After all of our talks as we swam next to each other, I got bumped into the group of women who have a special relationship with their dirt, flowers, insects, birds and all things connected to their piece of nature. Melissa is going to showcase them and their spaces. I couldn’t be more honored. As the city girl who found myself parked on a big double lot, and as a citizen of the world profoundly interested and worried about climate change and habitats, I’ve spent years working to create a space that provides sanctuary for pollinators, and birds, a piece of ground that abounds with life. I love my garden and have been nurturing it for over 40 years now. Every flower, shrub and tree on my lot was planted by me. That is my accomplishment that brings hours of pleasure, beauty and a haven for so many creatures.
To be included in an art event that celebrates women who are engaged in this effort is truly gratifying. As I’ve looked at the photos, some of which will be included with other women I’ve never met but with whom I share a common vision, is an experience I wouldn’t have had if I hadn’t talked to the person in the next lane. So I want to thank Melissa, photographer and repurposing artist extraordinaire, for making me realize that I will leave a legacy that I care deeply about, and that now, it’s captured in her work.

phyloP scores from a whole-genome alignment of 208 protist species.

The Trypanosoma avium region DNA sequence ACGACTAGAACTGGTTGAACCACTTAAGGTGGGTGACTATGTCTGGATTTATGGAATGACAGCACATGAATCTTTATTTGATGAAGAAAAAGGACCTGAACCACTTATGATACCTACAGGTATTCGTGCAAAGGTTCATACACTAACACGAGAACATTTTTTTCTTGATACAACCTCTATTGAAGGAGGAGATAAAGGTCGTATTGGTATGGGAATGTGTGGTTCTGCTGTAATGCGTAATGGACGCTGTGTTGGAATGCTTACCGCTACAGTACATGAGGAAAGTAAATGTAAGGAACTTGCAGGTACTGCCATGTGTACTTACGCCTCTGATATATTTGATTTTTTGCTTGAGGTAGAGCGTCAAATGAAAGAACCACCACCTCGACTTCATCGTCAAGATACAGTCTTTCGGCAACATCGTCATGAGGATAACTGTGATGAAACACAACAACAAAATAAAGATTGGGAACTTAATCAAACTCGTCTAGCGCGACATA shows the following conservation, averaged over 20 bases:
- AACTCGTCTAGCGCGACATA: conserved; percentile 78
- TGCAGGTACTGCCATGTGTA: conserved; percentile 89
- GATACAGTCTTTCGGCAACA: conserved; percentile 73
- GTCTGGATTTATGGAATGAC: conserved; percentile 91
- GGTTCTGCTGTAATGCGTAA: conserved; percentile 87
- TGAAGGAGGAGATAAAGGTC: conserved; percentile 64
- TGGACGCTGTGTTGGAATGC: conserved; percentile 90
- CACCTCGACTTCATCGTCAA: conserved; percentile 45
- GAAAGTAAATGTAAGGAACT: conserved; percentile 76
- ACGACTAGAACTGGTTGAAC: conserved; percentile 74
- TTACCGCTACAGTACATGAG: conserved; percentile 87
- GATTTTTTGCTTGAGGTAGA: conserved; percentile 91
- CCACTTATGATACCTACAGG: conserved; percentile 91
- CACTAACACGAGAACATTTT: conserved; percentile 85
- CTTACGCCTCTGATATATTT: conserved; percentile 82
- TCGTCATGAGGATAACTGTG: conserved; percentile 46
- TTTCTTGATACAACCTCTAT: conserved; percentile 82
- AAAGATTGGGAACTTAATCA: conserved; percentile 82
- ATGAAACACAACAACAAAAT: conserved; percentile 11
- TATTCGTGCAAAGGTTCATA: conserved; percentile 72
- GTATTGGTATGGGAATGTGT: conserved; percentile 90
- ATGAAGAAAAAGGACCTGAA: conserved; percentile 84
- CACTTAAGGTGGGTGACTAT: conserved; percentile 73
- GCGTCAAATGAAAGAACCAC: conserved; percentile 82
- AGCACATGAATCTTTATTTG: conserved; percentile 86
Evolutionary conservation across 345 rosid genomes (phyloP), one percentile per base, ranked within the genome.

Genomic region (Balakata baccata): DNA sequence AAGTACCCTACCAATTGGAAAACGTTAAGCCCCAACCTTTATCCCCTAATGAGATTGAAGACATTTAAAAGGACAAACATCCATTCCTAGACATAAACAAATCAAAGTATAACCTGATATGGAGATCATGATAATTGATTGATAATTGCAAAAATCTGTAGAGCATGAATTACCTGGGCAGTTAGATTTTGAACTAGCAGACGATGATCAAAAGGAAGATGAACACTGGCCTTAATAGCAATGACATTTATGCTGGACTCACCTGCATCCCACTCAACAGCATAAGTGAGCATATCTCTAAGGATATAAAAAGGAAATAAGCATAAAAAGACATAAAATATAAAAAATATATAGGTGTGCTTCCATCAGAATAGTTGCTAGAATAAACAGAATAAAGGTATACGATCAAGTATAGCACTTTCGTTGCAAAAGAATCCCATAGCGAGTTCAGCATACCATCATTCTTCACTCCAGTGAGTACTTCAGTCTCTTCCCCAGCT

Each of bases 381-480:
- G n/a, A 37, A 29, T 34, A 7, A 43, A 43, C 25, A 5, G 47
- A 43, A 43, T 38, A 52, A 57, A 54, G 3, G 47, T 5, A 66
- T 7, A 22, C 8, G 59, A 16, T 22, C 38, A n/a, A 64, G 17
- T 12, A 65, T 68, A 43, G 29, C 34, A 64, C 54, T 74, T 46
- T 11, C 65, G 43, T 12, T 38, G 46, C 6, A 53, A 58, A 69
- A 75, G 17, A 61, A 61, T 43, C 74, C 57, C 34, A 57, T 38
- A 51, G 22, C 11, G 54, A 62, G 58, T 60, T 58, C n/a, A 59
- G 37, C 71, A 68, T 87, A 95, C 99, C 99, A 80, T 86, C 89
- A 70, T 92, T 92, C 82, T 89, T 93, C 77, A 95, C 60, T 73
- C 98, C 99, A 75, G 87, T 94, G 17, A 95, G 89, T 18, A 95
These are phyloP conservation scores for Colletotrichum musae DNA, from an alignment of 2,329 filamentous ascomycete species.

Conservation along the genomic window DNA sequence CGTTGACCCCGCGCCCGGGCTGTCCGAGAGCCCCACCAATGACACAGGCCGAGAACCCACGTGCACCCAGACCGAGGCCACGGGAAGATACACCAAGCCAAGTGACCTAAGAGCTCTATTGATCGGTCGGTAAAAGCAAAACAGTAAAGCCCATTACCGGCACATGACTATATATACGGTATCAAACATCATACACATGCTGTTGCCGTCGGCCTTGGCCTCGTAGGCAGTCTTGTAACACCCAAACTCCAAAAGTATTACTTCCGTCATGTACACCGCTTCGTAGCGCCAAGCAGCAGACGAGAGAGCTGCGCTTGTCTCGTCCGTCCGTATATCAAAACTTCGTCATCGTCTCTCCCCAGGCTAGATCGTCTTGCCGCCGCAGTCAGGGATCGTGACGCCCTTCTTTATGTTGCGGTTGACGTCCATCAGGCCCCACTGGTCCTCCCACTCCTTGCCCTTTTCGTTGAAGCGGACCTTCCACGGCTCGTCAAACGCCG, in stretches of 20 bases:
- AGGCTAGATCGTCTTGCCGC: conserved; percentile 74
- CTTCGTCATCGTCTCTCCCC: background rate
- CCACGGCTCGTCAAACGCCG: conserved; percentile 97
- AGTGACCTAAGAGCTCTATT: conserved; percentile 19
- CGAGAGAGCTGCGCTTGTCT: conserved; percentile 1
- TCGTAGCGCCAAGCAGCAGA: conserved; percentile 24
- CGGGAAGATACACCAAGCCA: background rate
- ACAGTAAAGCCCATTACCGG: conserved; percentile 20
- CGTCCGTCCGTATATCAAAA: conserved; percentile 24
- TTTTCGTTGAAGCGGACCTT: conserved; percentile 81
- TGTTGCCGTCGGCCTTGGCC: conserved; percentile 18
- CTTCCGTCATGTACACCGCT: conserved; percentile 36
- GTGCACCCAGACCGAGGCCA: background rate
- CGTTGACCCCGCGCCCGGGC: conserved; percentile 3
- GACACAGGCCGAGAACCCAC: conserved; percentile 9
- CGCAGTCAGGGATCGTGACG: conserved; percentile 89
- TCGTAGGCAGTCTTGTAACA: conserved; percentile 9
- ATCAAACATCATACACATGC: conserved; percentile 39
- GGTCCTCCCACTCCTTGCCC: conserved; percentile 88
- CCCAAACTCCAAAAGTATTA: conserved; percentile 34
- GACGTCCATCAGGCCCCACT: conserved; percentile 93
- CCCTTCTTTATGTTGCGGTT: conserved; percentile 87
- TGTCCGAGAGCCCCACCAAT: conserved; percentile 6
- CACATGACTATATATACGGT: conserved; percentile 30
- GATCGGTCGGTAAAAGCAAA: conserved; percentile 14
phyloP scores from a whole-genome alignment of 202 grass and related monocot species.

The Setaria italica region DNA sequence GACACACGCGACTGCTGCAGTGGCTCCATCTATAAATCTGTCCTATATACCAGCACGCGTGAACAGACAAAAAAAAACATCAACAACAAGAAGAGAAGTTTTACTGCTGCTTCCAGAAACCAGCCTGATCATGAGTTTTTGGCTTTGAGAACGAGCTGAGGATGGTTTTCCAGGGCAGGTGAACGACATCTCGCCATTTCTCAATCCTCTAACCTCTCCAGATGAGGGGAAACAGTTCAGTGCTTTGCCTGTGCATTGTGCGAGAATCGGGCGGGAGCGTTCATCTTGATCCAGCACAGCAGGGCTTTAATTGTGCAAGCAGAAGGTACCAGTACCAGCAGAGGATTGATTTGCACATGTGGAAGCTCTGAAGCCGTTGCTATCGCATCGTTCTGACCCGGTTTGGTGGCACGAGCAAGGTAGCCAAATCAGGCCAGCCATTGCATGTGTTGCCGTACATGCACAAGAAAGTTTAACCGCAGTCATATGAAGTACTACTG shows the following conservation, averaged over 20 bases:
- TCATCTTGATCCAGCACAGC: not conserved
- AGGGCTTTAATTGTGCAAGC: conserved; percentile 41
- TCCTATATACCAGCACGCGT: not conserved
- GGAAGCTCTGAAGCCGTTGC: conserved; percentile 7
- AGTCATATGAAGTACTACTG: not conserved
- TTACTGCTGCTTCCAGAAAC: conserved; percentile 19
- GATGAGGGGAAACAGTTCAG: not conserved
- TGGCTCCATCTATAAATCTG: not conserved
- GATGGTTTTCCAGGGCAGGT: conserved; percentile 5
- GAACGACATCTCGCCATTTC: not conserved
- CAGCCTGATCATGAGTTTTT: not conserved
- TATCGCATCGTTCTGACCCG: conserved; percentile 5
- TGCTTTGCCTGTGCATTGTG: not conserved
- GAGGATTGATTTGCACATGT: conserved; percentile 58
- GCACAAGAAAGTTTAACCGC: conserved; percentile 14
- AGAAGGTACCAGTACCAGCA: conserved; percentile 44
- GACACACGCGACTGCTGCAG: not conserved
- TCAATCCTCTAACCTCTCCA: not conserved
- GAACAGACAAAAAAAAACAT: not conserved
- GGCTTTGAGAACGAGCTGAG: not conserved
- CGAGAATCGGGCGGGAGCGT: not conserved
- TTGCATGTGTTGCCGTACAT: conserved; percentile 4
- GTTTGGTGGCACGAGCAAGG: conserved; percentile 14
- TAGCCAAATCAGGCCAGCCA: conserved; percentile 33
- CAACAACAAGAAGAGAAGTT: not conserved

Look around, people and check out who’s swimming beside you. You never know what may happen.